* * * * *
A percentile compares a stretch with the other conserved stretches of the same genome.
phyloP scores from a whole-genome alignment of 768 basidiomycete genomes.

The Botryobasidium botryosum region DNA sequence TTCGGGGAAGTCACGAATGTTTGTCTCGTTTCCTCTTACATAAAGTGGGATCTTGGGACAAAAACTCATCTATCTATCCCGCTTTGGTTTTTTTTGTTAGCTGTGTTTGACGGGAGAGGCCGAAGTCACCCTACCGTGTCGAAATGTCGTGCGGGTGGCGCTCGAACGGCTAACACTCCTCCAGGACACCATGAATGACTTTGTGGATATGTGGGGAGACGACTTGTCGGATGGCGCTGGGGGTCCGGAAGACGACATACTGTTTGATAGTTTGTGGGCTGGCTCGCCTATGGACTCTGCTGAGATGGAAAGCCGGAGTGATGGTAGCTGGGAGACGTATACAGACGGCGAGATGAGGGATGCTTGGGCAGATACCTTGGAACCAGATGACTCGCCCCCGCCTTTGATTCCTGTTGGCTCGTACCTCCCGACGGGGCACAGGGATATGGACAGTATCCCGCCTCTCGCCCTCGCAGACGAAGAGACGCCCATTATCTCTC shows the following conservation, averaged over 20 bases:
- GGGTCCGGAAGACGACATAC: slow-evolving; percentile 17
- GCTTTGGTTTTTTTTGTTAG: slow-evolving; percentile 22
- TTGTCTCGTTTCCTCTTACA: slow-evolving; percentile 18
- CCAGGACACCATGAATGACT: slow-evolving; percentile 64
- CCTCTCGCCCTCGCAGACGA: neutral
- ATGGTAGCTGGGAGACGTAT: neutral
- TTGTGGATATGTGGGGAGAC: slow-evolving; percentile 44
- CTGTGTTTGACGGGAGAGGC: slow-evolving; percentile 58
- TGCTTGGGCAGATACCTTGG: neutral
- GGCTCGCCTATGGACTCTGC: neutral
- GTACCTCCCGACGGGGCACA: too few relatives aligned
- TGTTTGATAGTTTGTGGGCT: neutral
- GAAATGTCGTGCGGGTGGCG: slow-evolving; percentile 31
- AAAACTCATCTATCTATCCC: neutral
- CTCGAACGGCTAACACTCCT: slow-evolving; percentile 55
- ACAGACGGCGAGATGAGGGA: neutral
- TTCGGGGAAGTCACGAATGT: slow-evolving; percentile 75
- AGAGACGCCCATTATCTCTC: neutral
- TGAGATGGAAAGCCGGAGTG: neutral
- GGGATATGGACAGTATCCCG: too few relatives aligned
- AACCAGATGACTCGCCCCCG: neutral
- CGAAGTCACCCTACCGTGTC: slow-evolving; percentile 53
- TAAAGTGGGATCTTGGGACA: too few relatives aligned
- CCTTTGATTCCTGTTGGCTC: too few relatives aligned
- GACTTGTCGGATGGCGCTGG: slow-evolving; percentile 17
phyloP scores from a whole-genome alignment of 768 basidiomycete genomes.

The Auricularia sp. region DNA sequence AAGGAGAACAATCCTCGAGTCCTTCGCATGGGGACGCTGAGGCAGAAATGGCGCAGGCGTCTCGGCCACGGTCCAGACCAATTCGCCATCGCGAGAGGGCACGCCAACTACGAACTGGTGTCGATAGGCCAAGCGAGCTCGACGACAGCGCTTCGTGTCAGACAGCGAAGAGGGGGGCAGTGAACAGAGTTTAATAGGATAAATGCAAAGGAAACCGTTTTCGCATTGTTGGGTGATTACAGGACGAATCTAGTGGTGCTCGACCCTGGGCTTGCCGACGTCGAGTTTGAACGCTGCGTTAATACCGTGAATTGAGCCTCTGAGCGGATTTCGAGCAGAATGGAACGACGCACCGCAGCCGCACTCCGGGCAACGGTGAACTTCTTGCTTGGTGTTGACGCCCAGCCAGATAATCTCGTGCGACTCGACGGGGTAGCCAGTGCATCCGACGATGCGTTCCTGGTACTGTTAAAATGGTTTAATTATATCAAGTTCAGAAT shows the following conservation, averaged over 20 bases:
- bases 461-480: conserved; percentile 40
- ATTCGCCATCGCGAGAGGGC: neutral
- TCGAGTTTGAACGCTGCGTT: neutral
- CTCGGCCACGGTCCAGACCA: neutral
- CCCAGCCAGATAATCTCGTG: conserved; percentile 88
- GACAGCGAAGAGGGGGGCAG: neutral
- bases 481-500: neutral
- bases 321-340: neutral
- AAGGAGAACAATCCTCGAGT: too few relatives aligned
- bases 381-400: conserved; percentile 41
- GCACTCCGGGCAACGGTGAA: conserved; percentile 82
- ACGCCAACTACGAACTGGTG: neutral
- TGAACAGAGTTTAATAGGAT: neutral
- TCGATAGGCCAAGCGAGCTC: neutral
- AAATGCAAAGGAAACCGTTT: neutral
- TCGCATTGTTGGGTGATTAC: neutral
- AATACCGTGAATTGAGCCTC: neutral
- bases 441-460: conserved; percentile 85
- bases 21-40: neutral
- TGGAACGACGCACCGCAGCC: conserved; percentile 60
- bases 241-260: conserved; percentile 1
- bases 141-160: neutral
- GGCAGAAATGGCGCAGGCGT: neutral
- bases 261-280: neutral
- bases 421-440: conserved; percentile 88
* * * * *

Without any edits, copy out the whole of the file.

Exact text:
A percentile compares a stretch with the other conserved stretches of the same genome.
phyloP scores from a whole-genome alignment of 768 basidiomycete genomes.

The Botryobasidium botryosum region DNA sequence TTCGGGGAAGTCACGAATGTTTGTCTCGTTTCCTCTTACATAAAGTGGGATCTTGGGACAAAAACTCATCTATCTATCCCGCTTTGGTTTTTTTTGTTAGCTGTGTTTGACGGGAGAGGCCGAAGTCACCCTACCGTGTCGAAATGTCGTGCGGGTGGCGCTCGAACGGCTAACACTCCTCCAGGACACCATGAATGACTTTGTGGATATGTGGGGAGACGACTTGTCGGATGGCGCTGGGGGTCCGGAAGACGACATACTGTTTGATAGTTTGTGGGCTGGCTCGCCTATGGACTCTGCTGAGATGGAAAGCCGGAGTGATGGTAGCTGGGAGACGTATACAGACGGCGAGATGAGGGATGCTTGGGCAGATACCTTGGAACCAGATGACTCGCCCCCGCCTTTGATTCCTGTTGGCTCGTACCTCCCGACGGGGCACAGGGATATGGACAGTATCCCGCCTCTCGCCCTCGCAGACGAAGAGACGCCCATTATCTCTC shows the following conservation, averaged over 20 bases:
- GGGTCCGGAAGACGACATAC: slow-evolving; percentile 17
- GCTTTGGTTTTTTTTGTTAG: slow-evolving; percentile 22
- TTGTCTCGTTTCCTCTTACA: slow-evolving; percentile 18
- CCAGGACACCATGAATGACT: slow-evolving; percentile 64
- CCTCTCGCCCTCGCAGACGA: neutral
- ATGGTAGCTGGGAGACGTAT: neutral
- TTGTGGATATGTGGGGAGAC: slow-evolving; percentile 44
- CTGTGTTTGACGGGAGAGGC: slow-evolving; percentile 58
- TGCTTGGGCAGATACCTTGG: neutral
- GGCTCGCCTATGGACTCTGC: neutral
- GTACCTCCCGACGGGGCACA: too few relatives aligned
- TGTTTGATAGTTTGTGGGCT: neutral
- GAAATGTCGTGCGGGTGGCG: slow-evolving; percentile 31
- AAAACTCATCTATCTATCCC: neutral
- CTCGAACGGCTAACACTCCT: slow-evolving; percentile 55
- ACAGACGGCGAGATGAGGGA: neutral
- TTCGGGGAAGTCACGAATGT: slow-evolving; percentile 75
- AGAGACGCCCATTATCTCTC: neutral
- TGAGATGGAAAGCCGGAGTG: neutral
- GGGATATGGACAGTATCCCG: too few relatives aligned
- AACCAGATGACTCGCCCCCG: neutral
- CGAAGTCACCCTACCGTGTC: slow-evolving; percentile 53
- TAAAGTGGGATCTTGGGACA: too few relatives aligned
- CCTTTGATTCCTGTTGGCTC: too few relatives aligned
- GACTTGTCGGATGGCGCTGG: slow-evolving; percentile 17
phyloP scores from a whole-genome alignment of 768 basidiomycete genomes.

The Auricularia sp. region DNA sequence AAGGAGAACAATCCTCGAGTCCTTCGCATGGGGACGCTGAGGCAGAAATGGCGCAGGCGTCTCGGCCACGGTCCAGACCAATTCGCCATCGCGAGAGGGCACGCCAACTACGAACTGGTGTCGATAGGCCAAGCGAGCTCGACGACAGCGCTTCGTGTCAGACAGCGAAGAGGGGGGCAGTGAACAGAGTTTAATAGGATAAATGCAAAGGAAACCGTTTTCGCATTGTTGGGTGATTACAGGACGAATCTAGTGGTGCTCGACCCTGGGCTTGCCGACGTCGAGTTTGAACGCTGCGTTAATACCGTGAATTGAGCCTCTGAGCGGATTTCGAGCAGAATGGAACGACGCACCGCAGCCGCACTCCGGGCAACGGTGAACTTCTTGCTTGGTGTTGACGCCCAGCCAGATAATCTCGTGCGACTCGACGGGGTAGCCAGTGCATCCGACGATGCGTTCCTGGTACTGTTAAAATGGTTTAATTATATCAAGTTCAGAAT shows the following conservation, averaged over 20 bases:
- bases 461-480: conserved; percentile 40
- ATTCGCCATCGCGAGAGGGC: neutral
- TCGAGTTTGAACGCTGCGTT: neutral
- CTCGGCCACGGTCCAGACCA: neutral
- CCCAGCCAGATAATCTCGTG: conserved; percentile 88
- GACAGCGAAGAGGGGGGCAG: neutral
- bases 481-500: neutral
- bases 321-340: neutral
- AAGGAGAACAATCCTCGAGT: too few relatives aligned
- bases 381-400: conserved; percentile 41
- GCACTCCGGGCAACGGTGAA: conserved; percentile 82
- ACGCCAACTACGAACTGGTG: neutral
- TGAACAGAGTTTAATAGGAT: neutral
- TCGATAGGCCAAGCGAGCTC: neutral
- AAATGCAAAGGAAACCGTTT: neutral
- TCGCATTGTTGGGTGATTAC: neutral
- AATACCGTGAATTGAGCCTC: neutral
- bases 441-460: conserved; percentile 85
- bases 21-40: neutral
- TGGAACGACGCACCGCAGCC: conserved; percentile 60
- bases 241-260: conserved; percentile 1
- bases 141-160: neutral
- GGCAGAAATGGCGCAGGCGT: neutral
- bases 261-280: neutral
- bases 421-440: conserved; percentile 88